The “final exam” for our workshop was for the participants to select a group of images and put together a themed slide show. We had a choice of software to use (I used Lightroom) and we each created a 20~ image presentation that we set to music and shared with the group. Jeff also published them on his website. I was the “overachiever” of the group 🙂 and did two – the links to them are at the end of this post.
I feel like a came away from the week in Tuscany with 7 new friends: Jeff and his wife Mary Pat were excellent hosts, and the other 5 participants were great companions on our adventure. Although we were only together for a week, Kathy & I had lunch with Jeff & Mary Pat several times and feel like we’ve been friends forever. While it would cement the relationship to go on a few more workshops 😉 , I feel like we could meet up again anywhere in the world and have a great time. I’ve become Facebook and Instagram friends with the other participants as well. We may never get together again but we have forged a common bond that will last for a long time.
I could be happy going back to Italy in general and Tuscany in particular every year for a long time. The only thing really holding me back (besides the obvious: funding) is that there are many other places I’d also like to see. I do hope to get back to Italy, to Tuscany and on a Photograph Italy workshop in the near future. In the mean time I’ll see what I can do about getting to some of those other places!
I posted previously about having made a slideshow of color photos from our Tuscany workshop. A personal project of mine has been to get better at seeing and photographing in Black & White. I recently created a separate slideshow to showcase my progress toward that goal. Link to video is below.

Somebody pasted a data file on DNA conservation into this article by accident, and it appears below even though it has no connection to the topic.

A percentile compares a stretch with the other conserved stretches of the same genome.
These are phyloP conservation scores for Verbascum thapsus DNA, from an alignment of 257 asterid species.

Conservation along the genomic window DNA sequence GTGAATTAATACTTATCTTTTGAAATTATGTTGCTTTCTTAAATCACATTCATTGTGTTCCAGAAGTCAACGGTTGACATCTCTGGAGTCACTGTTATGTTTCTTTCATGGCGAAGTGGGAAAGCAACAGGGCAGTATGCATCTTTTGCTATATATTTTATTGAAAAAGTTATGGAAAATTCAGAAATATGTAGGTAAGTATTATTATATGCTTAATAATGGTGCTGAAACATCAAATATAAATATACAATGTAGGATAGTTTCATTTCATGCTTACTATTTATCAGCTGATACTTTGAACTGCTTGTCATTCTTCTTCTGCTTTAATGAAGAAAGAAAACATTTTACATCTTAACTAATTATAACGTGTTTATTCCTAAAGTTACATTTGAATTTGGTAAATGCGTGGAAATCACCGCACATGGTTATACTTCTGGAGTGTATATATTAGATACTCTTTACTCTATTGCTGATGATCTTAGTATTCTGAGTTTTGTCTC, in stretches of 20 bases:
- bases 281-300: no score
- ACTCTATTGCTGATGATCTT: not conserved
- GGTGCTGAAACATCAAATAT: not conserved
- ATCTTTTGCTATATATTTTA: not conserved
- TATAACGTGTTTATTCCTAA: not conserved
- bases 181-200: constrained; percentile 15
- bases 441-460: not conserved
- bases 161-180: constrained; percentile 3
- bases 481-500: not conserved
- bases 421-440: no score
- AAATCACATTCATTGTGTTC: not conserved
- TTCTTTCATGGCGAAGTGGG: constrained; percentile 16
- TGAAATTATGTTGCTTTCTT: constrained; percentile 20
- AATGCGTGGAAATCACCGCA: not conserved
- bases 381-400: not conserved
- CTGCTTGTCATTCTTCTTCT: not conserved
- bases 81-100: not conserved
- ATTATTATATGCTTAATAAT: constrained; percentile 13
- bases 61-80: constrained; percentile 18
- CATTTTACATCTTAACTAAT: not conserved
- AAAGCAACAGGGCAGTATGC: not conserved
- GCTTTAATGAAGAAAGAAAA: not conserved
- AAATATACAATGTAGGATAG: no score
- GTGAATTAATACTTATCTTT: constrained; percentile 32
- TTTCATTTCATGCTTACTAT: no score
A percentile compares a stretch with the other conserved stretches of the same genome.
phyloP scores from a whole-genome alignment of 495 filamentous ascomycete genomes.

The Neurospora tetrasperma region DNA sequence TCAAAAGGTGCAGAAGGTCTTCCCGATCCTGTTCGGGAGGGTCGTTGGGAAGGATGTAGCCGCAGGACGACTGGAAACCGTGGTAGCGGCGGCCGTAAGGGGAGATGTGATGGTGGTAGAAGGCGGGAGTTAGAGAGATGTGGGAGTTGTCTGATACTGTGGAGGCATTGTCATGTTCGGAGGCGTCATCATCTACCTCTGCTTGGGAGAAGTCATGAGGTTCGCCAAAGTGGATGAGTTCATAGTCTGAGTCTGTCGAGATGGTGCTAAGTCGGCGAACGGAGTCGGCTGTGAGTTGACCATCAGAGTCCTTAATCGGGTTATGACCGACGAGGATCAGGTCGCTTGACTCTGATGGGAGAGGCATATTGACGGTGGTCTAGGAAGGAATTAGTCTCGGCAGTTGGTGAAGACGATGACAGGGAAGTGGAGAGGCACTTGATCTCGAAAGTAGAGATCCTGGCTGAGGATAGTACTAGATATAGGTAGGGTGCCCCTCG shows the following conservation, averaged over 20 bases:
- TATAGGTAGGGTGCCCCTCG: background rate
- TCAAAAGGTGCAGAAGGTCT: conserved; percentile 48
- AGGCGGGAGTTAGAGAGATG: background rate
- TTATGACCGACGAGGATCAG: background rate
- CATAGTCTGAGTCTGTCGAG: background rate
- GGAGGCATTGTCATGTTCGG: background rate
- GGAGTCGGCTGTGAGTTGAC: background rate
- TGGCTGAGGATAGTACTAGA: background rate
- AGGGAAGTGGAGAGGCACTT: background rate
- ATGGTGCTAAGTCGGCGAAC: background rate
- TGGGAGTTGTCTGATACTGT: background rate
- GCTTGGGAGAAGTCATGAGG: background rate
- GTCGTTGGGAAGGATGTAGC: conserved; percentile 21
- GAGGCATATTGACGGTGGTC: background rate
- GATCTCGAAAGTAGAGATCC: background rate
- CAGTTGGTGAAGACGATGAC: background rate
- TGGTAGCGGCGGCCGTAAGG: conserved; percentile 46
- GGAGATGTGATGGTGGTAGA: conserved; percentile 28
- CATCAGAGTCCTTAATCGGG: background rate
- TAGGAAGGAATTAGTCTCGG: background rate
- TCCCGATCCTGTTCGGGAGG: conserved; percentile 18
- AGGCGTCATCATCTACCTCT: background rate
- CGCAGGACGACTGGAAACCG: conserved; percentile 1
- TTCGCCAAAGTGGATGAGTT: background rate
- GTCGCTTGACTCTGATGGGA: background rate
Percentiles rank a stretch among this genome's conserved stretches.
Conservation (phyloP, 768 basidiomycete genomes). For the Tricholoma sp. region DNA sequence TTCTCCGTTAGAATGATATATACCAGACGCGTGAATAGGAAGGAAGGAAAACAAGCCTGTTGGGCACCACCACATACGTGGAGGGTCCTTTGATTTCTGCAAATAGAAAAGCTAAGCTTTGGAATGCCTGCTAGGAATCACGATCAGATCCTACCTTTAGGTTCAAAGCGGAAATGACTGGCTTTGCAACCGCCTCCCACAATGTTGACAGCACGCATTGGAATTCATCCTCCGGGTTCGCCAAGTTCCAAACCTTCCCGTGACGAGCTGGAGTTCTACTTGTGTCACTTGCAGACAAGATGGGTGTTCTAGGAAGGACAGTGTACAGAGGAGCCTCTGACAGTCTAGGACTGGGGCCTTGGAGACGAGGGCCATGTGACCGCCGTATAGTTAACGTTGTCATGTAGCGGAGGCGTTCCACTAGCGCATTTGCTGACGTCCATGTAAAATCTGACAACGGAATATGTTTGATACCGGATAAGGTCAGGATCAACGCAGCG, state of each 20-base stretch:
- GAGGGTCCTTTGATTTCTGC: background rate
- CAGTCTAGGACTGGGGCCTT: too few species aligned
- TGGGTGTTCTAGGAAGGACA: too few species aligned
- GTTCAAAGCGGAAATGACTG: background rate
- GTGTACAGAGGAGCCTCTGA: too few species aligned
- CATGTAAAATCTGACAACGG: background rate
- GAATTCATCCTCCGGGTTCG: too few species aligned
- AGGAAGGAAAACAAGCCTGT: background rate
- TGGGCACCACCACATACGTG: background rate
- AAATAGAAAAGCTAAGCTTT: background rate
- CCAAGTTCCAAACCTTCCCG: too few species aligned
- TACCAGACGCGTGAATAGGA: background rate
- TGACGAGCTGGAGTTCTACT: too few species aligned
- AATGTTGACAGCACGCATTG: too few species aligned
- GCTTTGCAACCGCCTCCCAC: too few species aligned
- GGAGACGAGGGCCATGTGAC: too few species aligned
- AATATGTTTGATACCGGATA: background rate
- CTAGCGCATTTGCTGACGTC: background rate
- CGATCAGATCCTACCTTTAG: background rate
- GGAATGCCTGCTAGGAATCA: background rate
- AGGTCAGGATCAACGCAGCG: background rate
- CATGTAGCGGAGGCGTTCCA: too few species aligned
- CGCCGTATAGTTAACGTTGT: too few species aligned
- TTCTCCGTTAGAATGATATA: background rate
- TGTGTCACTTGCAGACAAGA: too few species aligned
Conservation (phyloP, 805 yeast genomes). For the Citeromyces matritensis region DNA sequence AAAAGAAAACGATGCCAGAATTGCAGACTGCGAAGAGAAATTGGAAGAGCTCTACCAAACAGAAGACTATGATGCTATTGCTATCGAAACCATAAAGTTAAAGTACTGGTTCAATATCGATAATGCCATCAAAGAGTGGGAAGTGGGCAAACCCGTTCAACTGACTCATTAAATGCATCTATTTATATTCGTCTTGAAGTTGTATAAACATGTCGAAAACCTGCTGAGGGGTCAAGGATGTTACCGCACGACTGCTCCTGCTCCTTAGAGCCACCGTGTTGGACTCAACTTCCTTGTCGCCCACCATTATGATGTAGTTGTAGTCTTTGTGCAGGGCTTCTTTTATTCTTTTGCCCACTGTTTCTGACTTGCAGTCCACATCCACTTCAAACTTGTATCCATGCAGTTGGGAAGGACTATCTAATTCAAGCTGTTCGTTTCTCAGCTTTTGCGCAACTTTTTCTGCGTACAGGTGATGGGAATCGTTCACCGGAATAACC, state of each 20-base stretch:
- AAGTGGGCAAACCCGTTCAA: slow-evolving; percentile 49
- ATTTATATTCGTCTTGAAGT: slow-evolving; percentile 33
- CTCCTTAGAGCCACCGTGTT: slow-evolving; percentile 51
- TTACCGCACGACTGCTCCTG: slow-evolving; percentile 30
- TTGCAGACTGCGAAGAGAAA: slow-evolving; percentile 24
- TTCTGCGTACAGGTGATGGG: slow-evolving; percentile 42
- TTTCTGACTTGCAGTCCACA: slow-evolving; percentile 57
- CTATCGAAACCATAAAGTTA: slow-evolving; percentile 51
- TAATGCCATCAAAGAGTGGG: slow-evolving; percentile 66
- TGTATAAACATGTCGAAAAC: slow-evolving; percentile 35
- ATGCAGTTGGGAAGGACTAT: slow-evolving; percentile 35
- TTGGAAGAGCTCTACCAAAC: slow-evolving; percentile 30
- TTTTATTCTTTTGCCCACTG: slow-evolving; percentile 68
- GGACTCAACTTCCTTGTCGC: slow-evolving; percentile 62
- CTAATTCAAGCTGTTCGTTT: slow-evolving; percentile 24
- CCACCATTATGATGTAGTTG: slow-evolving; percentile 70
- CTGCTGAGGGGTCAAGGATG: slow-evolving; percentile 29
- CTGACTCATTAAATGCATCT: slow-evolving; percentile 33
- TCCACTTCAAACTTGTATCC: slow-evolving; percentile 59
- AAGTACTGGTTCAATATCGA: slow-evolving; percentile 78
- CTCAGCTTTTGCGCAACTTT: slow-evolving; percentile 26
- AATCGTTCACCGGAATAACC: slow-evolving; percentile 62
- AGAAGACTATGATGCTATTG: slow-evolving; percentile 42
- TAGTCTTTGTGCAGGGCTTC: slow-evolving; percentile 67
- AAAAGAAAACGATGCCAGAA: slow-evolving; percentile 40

Thanks to Jeff Curto for his encouraging feedback and for hosting the videos until I get my own Vimeo page set up!
“Seventy-five years ago, tourism was about experience seeking. Now it’s about using photography and social media to build a personal brand. In a sense, for a lot of people, the photos you take on a trip become more important than the experience.” – New York Times
The article mentioned above is worth a read for a number of reasons, but primarily the references to “over tourism” prevalent in many parts of the world. I mentioned in a previous post that I had never seen so many selfie sticks – and tourists photographing themselves instead of the scenery – and this article expands on that in much more detail.
One of my favorite activities when traveling to interesting locations is to photograph people taking photographs. It’s almost become too easy – like “shooting fish in a barrel” as they say. But I try to keep it interesting and include some of the surroundings as context. It is a bit aggravating, but since I can’t easily get the people out of the pictures I figure I might as well go with the flow.
These are just a few of the photos I took of “POPTP” from our recent visit to Italy.
When visiting a place known for being a photographic destination, it isn’t unusual for certain locations to be “famous” as sites of iconic photographs. We all have our favorite examples. One of them for me was the photos I made of the blurry gondolas in Venice. While I captured the obvious shot, I also tried to find my own view, to make it my own, in a sense.
While on our photo tour in Tuscany, several of the students asked about specific locations and whether we would be going there. Jeff (Curto) indicated that those spots were not on the itinerary but that we would likely pass by a few of them. Jeff was very familiar with the locations, but cautioned us that for a number of reasons – namely conditions such as weather, season or time of year – we would not be able to capture the photos those folks had in their minds and had seen on Flickr, Facebook or National Geographic. But, photographers being photographers, they wanted to go anyway so we did. There’s nothing wrong with photographing famous photographic subjects of course, but Jeff encouraged us to find our own unique view of the locations – under the conditions we found there – and to make the best of them.
Case in point is our visit to the Chapel of the Madonna di Vitaleta, which is in the Tuscan countryside near Vitaleta, Italy and is the location of the photo I posted previously and the location of the photos in this post. It’s a spot that even I was familiar with, having found photos on a number of websites and possibly in a guidebook or two along the way. It is a beautiful scene under just about any conditions, but at the time of our visit we faced a number of challenges. First, being that it is a place famous for being famous, it attracts a lot of attention. In the middle of the afternoon in June, there was no way to avoid people. Second, it was 4:00 in the afternoon, not exactly an ideal time for photography, although the light in Tuscany was almost always ideal for some kind of photography!